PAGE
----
Mic 1:2
“Listen” or “Hear” The Hebrew shama, means not just “hearing” something, but often implies understanding and responding.

“All you people… earth and everyone in it” : God calls the whole world to witness His coming judgment against Samaria and Israel. God, as king of the universe, makes judgments that are universal in importance. There is also an implied idea that what God holds against His chosen people He will also hold against the rest of the world. Waltke disagrees with Barker here and sees “all you people” as the Israelite kingdoms, and the “earth” as a repeated reference to the Jewish kingdoms.(Waltke, Barker)

Will be a witness against you: At first glance the “witness” would seem to be against Samaria and Israel. But grammatically the nearest word or phrase for “witness” to modify is “all you peoples”, the whole world. Waltke of course disagrees.(Barker)

Mic 1:3
Leaving His place: This refers back to 1:2’s “His holy temple”. The image is of a king rising from his throne and leaving his palace in order to conduct matters of state, a war or a judgment. Numerous verse speak of God “coming”, a shorthand for divine intervention in history (Ps 18:9, 96:13, 144:5; Is 26:21, 34:4, 40:10, 64:1-3; Zec 2:10, 14:3; Mal 3:1).(Barker)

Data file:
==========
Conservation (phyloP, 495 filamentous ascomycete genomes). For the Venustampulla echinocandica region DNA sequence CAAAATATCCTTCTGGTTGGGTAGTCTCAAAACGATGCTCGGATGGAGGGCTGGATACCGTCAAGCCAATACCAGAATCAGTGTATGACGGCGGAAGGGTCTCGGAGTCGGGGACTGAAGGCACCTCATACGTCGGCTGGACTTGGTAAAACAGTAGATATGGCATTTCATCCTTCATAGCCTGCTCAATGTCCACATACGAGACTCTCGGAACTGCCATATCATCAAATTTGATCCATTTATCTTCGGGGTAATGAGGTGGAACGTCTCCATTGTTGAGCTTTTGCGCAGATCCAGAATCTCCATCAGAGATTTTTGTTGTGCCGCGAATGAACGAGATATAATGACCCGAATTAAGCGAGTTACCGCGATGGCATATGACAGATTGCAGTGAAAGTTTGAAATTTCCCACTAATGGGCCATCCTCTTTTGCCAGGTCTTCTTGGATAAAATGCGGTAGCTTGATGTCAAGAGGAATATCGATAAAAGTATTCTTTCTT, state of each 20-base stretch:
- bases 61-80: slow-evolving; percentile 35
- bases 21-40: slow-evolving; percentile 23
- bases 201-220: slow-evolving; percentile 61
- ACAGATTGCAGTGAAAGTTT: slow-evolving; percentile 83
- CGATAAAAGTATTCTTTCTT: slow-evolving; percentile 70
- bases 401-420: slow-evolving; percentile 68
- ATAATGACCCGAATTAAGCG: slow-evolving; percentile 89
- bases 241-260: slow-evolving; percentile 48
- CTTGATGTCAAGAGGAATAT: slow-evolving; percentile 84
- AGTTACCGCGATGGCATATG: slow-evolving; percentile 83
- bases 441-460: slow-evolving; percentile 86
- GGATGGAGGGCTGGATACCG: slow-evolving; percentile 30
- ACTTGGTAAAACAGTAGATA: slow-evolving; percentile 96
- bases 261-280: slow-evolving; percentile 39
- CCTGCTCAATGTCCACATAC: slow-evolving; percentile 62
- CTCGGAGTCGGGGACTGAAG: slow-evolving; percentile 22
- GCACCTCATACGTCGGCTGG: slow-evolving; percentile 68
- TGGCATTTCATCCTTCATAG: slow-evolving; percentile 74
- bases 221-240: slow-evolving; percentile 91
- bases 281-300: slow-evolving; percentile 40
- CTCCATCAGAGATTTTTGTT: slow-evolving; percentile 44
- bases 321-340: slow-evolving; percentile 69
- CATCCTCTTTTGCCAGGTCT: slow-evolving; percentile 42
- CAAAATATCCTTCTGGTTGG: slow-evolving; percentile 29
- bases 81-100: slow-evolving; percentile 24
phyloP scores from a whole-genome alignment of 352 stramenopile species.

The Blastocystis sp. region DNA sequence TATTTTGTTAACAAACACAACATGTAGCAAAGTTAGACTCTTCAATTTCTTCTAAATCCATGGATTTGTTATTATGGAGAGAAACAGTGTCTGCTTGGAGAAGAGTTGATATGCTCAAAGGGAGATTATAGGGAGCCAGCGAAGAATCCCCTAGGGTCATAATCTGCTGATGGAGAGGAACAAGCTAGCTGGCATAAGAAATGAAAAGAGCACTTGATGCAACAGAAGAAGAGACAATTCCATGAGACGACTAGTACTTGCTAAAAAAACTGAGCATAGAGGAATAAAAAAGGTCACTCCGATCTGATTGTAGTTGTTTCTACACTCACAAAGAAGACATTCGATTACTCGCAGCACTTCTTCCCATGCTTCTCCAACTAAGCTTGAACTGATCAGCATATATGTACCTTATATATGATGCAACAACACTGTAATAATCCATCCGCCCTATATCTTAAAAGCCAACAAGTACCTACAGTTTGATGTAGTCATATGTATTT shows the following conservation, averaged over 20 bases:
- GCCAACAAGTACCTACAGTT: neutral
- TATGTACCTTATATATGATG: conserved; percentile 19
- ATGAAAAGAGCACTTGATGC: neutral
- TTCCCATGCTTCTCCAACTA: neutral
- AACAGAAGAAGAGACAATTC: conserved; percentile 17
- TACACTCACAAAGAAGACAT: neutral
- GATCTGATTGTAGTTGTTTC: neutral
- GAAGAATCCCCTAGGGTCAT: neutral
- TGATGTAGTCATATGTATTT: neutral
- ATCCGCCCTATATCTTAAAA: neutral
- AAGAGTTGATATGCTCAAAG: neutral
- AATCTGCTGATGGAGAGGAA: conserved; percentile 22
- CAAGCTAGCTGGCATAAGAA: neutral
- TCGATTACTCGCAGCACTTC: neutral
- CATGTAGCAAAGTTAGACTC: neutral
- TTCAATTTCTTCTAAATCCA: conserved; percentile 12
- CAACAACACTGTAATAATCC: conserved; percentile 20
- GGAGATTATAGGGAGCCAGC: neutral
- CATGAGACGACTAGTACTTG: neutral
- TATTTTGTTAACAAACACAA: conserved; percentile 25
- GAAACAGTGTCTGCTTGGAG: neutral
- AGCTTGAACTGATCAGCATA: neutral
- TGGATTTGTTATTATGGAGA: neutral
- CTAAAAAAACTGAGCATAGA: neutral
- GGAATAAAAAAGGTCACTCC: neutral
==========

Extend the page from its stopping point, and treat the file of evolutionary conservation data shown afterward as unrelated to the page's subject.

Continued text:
“High places” in the KJV might indicate pagan shrines as per Mic 1:5, but more likely means simple mountains, in relation to 1:4. Some have also interpreted it as referring to fortresses or even cities. But in this kind of apocalyptic, visionary imagery in v. 3-4, it seems likely just to refer to the majestic mountains as symbols of earthly power, trampled by the supremely more powerful God. (Barker, Waltke, BBCOT)

Mic 1:4
That God’s appearance in the world makes reality and nature tremble is testified to in Ex 19:16-19, 20:18,21; Judg 5:4-5, 20-21; Ps 18:7-15; Nah 1:2-6; Hab 3:3-15)

The similes here deal with the effects of God’s appearance on mountains and valleys. “Wax near a fire” is mountains melting, and “water cascading” the valleys splitting. God’s intervention in the world inevitably changes the world in a huge way.(Barker)

Mic 1:5
“All this” = God’s coming judgment.